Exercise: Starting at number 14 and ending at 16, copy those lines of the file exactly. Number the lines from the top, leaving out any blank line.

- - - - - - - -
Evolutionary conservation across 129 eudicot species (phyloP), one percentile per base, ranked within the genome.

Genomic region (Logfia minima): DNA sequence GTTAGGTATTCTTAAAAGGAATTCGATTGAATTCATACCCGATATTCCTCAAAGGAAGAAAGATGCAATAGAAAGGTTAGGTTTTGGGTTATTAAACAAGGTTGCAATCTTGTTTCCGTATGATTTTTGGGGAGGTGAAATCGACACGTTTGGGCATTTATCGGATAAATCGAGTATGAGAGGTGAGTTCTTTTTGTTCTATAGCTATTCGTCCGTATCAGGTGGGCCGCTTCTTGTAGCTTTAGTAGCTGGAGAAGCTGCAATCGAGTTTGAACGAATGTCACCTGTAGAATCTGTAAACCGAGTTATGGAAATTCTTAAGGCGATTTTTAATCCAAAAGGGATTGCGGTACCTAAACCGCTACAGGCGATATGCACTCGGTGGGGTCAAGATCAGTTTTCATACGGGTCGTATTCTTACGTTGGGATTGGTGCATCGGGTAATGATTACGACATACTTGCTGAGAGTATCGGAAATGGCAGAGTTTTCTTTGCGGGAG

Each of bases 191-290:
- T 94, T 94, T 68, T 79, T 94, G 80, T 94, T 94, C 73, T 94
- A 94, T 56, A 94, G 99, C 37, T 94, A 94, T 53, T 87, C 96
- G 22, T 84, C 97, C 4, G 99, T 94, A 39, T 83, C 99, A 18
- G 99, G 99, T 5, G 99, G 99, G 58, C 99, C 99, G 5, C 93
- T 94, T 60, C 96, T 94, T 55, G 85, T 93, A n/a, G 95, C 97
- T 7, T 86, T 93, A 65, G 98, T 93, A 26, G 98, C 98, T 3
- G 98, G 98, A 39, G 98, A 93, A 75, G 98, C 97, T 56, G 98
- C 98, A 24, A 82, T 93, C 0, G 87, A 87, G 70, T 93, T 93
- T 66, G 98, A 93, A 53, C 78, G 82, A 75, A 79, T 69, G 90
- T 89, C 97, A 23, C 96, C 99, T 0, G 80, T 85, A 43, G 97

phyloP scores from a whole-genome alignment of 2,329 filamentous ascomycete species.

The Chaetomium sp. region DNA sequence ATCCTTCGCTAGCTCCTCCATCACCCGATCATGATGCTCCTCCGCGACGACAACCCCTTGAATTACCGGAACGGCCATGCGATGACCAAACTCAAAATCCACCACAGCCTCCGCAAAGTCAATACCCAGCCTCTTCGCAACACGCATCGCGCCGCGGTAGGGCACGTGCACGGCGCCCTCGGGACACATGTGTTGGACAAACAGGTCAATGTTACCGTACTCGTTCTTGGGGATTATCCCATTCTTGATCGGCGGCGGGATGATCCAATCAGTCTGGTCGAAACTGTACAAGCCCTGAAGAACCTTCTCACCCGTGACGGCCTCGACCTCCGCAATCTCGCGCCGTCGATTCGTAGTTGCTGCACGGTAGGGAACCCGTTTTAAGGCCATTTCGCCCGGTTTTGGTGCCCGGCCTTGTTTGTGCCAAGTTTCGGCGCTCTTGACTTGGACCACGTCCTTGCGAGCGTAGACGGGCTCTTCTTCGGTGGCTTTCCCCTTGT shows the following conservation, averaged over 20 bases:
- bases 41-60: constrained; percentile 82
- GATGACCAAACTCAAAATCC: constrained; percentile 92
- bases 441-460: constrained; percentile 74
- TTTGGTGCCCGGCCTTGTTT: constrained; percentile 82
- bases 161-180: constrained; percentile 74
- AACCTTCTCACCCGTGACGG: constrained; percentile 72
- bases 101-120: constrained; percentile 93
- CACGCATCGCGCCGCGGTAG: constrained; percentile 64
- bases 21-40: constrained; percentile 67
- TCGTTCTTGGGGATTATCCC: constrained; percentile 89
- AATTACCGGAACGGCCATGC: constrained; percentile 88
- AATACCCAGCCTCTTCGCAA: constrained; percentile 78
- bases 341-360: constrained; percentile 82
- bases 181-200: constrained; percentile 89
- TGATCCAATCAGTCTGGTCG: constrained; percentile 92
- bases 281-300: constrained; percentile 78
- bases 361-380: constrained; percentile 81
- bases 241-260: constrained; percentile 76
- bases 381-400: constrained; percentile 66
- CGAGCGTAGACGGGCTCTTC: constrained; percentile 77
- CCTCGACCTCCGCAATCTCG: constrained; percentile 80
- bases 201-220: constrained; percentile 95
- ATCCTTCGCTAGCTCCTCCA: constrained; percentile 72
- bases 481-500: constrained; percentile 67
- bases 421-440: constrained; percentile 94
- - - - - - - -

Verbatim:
phyloP scores from a whole-genome alignment of 2,329 filamentous ascomycete species.

The Chaetomium sp. region DNA sequence ATCCTTCGCTAGCTCCTCCATCACCCGATCATGATGCTCCTCCGCGACGACAACCCCTTGAATTACCGGAACGGCCATGCGATGACCAAACTCAAAATCCACCACAGCCTCCGCAAAGTCAATACCCAGCCTCTTCGCAACACGCATCGCGCCGCGGTAGGGCACGTGCACGGCGCCCTCGGGACACATGTGTTGGACAAACAGGTCAATGTTACCGTACTCGTTCTTGGGGATTATCCCATTCTTGATCGGCGGCGGGATGATCCAATCAGTCTGGTCGAAACTGTACAAGCCCTGAAGAACCTTCTCACCCGTGACGGCCTCGACCTCCGCAATCTCGCGCCGTCGATTCGTAGTTGCTGCACGGTAGGGAACCCGTTTTAAGGCCATTTCGCCCGGTTTTGGTGCCCGGCCTTGTTTGTGCCAAGTTTCGGCGCTCTTGACTTGGACCACGTCCTTGCGAGCGTAGACGGGCTCTTCTTCGGTGGCTTTCCCCTTGT shows the following conservation, averaged over 20 bases:
- bases 41-60: constrained; percentile 82